Some confusion this morning in the Instant Kaamos office concerning the news carried by Selkouutiset of the end of the kaamos in Northern Finland. Apparently yesterday, the sun showed it’s face again in Utsjoki — Finland’s most northerly municipality — for the first time in 51 days, bringing the period of polar night to an end.
There’s quite a difference within the parts of Finland that fall inside the Arctic Circle. In Rovaniemi, for example, sitting just about on the circle, it is only on the day of the winter solstice that the sun doesn’t rise.
But when I checked the Gaisma site, it seems that Utsjoki will today enjoy a day nearly an hour and a half long. This does not compute. Any suggestions or explanations, however implausible, will be warmly welcomed.
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I see that in the north of Finland, kaamos or polar night has long begun. Philosophers please note, in Utsjoki the sun will not come up tomorrow. Or the next day. Or the day after that. In fact, no sun until mid-January.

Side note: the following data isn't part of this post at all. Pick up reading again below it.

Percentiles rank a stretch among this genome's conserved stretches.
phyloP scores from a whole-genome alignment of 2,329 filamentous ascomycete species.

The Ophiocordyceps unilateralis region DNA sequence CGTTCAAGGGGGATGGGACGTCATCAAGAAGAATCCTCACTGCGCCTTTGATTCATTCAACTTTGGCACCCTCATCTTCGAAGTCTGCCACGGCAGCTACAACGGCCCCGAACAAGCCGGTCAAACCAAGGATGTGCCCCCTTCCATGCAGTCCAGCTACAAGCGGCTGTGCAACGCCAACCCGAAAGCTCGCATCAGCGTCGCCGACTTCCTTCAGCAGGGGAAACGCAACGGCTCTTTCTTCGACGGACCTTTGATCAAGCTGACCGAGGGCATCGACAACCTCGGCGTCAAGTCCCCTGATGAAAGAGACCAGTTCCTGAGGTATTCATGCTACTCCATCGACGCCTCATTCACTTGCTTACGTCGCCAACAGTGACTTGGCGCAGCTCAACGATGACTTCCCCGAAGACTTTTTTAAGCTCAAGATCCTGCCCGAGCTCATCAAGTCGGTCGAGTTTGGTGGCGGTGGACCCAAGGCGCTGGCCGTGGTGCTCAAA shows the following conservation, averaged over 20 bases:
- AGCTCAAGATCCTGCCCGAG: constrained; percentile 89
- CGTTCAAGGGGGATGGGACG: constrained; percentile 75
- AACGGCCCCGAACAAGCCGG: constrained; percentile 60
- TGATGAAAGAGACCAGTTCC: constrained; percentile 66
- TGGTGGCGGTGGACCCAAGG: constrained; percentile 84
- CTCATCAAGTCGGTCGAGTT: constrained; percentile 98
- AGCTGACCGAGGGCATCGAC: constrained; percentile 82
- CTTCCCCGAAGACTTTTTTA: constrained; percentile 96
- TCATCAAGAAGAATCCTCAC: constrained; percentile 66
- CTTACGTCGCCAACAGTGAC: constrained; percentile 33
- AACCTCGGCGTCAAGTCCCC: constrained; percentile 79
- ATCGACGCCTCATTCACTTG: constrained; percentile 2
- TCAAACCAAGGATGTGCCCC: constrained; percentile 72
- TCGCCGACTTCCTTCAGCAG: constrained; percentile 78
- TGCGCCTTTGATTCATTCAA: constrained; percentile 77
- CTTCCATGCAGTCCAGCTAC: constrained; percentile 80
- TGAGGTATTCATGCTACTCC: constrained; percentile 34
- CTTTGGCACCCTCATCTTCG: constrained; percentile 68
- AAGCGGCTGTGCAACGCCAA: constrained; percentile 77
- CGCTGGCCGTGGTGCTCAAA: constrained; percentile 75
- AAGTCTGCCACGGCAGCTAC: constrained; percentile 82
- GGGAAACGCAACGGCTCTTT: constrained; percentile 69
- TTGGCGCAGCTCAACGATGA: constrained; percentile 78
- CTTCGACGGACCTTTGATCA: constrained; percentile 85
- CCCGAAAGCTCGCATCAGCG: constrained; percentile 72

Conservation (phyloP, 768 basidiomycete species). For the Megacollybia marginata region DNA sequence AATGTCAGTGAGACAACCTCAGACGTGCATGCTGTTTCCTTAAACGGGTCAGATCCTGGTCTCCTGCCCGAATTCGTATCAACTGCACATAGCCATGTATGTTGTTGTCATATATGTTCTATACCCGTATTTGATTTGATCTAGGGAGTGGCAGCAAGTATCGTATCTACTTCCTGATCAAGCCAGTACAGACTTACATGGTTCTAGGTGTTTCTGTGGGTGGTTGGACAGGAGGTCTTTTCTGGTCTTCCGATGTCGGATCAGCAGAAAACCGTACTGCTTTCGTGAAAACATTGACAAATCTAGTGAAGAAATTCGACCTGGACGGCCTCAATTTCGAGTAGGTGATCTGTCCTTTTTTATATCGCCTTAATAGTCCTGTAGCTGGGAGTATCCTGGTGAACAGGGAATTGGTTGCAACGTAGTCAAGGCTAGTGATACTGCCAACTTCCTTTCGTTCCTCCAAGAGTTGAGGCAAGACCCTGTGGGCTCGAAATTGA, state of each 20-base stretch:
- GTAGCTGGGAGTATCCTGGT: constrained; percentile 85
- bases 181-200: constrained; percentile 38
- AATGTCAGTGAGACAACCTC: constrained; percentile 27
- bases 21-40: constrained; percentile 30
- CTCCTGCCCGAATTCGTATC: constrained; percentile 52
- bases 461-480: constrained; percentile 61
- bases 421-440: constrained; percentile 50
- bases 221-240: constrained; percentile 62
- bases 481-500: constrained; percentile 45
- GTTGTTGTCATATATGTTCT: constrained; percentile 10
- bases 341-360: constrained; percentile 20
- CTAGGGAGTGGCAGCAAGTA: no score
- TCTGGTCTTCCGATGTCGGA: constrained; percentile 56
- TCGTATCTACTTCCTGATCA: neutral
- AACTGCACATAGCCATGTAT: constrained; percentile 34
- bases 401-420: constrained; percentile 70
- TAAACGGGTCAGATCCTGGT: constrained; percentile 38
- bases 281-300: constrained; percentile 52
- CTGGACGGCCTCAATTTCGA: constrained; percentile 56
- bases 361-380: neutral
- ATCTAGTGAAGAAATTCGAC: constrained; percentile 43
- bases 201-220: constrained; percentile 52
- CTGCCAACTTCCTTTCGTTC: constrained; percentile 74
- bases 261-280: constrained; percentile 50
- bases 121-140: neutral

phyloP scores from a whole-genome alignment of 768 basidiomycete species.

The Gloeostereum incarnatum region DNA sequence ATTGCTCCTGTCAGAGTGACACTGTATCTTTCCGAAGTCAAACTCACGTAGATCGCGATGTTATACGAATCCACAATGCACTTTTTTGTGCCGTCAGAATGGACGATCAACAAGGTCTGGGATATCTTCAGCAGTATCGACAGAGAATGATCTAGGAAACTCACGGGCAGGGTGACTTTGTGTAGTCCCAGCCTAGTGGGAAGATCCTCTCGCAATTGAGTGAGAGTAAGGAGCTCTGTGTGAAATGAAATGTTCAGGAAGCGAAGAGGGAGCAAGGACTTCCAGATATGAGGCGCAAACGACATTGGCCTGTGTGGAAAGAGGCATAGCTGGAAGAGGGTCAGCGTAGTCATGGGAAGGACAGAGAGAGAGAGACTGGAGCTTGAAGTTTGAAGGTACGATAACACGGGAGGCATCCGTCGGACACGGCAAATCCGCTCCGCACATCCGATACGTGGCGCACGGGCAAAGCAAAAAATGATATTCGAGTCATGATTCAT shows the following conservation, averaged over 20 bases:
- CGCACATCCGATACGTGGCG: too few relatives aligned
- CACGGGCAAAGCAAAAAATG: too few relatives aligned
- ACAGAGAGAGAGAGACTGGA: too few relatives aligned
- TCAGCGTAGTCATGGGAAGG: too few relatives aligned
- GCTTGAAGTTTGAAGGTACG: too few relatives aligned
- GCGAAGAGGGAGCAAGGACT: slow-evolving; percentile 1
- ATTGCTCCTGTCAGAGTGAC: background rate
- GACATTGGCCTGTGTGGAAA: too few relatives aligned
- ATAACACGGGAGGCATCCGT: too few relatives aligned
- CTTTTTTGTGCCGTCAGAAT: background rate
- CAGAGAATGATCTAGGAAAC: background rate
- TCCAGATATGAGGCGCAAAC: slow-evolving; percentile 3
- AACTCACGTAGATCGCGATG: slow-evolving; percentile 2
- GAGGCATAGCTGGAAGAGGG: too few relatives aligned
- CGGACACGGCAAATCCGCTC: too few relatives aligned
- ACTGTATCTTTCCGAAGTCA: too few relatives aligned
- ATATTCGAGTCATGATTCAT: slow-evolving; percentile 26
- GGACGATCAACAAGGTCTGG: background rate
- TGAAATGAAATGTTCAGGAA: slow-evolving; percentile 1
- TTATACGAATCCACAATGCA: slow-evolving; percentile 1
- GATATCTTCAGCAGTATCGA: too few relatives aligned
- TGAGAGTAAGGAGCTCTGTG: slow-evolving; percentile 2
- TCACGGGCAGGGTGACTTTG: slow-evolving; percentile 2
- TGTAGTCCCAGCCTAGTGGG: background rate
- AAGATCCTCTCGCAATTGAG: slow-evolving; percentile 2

Meanwhile, here in Helsinki, about 6 degrees below the Arctic Circle, a miserable spell of mild, grey, drizzly weather has given way to exhillerating crisp, clear days. All the same, it is strange to get up in what feels like the middle of the night and look out onto the street to see people scurrying to their offices like disturbed house-mice. I do my best to get out during some of the precious hours of lightness.
But I have to admit I do have a predisposition for warm dark places. And with the innovative ways that Finns find to heat their homes, you can enjoy your overheated flat with a certain level of ecological impunity.